Medication errors occur every day, both in the health care setting and at home.
In the hospital, medicines pass through a series of steps to prevent possible errors before reaching the patient.
“Checks are in place at the point when medicine is prescribed, when the prescription order is documented, when the medication is dispensed and when the prescribed medicine is administered to the patient,” says Diane Cousins, R.Ph., vice president, Department of Patient Safety Standards Division at the United States Pharmacopeia (USP). “The patient is also monitored to assess any response to the medication-all in an effort to ensure patient safety.”
• Talk with your doctor, pharmacist or other health care professionals about safe medication use. Keep an up-to-date list of medicines and dietary supplements you use, and always ask questions about any concerns or thoughts.
• Know your medicines by being aware of when, how and how long to use them. Also know what to do if you miss a dose, and whether or not there are any side effects.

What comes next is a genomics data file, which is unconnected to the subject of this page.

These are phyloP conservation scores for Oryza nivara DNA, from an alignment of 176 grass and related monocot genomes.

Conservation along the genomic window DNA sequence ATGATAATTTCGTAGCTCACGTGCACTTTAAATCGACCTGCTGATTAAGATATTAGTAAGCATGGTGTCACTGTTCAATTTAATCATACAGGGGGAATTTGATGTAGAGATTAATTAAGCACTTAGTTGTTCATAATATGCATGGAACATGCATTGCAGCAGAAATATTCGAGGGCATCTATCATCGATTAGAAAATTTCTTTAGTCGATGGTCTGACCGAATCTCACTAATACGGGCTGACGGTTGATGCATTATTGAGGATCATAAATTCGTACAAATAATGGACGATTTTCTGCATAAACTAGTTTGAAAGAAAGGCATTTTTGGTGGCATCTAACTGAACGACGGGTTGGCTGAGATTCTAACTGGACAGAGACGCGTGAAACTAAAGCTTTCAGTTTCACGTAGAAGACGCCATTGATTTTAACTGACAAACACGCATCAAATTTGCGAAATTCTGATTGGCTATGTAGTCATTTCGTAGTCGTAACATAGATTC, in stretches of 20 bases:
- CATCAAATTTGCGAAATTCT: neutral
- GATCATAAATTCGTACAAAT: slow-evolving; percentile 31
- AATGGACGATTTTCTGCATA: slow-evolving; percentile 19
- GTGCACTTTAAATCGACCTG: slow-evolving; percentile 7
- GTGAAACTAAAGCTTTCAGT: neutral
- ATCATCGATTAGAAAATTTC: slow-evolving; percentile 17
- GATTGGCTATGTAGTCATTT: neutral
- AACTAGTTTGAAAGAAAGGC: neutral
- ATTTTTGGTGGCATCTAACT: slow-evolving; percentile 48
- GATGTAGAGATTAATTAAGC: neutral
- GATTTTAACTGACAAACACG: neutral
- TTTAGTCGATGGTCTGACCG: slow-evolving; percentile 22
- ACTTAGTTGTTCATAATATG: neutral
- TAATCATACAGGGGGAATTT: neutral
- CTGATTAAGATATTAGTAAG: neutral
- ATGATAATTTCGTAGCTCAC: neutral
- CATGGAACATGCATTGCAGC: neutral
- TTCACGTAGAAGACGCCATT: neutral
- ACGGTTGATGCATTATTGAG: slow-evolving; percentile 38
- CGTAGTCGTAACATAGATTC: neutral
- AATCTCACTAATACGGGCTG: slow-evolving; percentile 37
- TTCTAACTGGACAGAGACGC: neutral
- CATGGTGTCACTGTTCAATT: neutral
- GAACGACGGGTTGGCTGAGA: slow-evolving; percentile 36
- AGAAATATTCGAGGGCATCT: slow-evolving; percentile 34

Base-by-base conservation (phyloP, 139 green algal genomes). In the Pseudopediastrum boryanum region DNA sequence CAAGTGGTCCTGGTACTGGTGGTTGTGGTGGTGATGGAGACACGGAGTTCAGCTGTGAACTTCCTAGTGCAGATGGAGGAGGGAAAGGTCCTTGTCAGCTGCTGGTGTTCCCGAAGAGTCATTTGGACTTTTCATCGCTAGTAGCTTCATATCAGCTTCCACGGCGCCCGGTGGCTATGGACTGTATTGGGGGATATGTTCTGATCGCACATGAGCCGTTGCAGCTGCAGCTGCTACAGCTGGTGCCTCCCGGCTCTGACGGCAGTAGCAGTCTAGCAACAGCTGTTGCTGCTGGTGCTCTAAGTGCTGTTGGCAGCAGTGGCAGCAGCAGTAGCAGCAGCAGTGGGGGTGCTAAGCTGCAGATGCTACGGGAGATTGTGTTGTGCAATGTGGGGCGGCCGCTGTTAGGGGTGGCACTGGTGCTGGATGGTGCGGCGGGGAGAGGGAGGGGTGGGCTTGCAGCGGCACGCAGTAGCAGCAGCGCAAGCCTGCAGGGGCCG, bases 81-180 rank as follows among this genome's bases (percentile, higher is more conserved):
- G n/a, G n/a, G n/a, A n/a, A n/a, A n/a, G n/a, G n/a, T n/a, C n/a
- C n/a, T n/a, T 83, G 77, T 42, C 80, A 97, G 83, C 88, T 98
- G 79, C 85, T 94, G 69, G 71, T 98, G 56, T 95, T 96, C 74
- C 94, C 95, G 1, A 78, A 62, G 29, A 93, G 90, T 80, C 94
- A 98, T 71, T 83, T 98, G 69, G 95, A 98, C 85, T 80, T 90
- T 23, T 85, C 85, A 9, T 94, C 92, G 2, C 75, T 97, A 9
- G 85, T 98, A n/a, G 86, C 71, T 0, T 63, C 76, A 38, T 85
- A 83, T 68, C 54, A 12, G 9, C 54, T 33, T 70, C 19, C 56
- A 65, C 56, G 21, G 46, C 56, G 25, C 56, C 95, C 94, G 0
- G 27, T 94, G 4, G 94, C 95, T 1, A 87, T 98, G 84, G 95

• Read the label and follow directions. Always double-check that you have the right medicine, particularly if you are refilling a prescription, and never combine medicines in the same bottle. Make sure you understand the directions.
• Avoid interactions. Before starting any new medicine or dietary supplement, ask your health care provider or pharmacist if there are possible interactions with what you are currently using. Whenever possible, use the same pharmacy for all your prescriptions.
• Monitor your medicines’ effects and the effects of other medications or supplements you take. Pay attention to how you are feeling and write down the changes so that you can remember to tell your health care provider or pharmacist. If you experience any side effects, contact your health care provider immediately.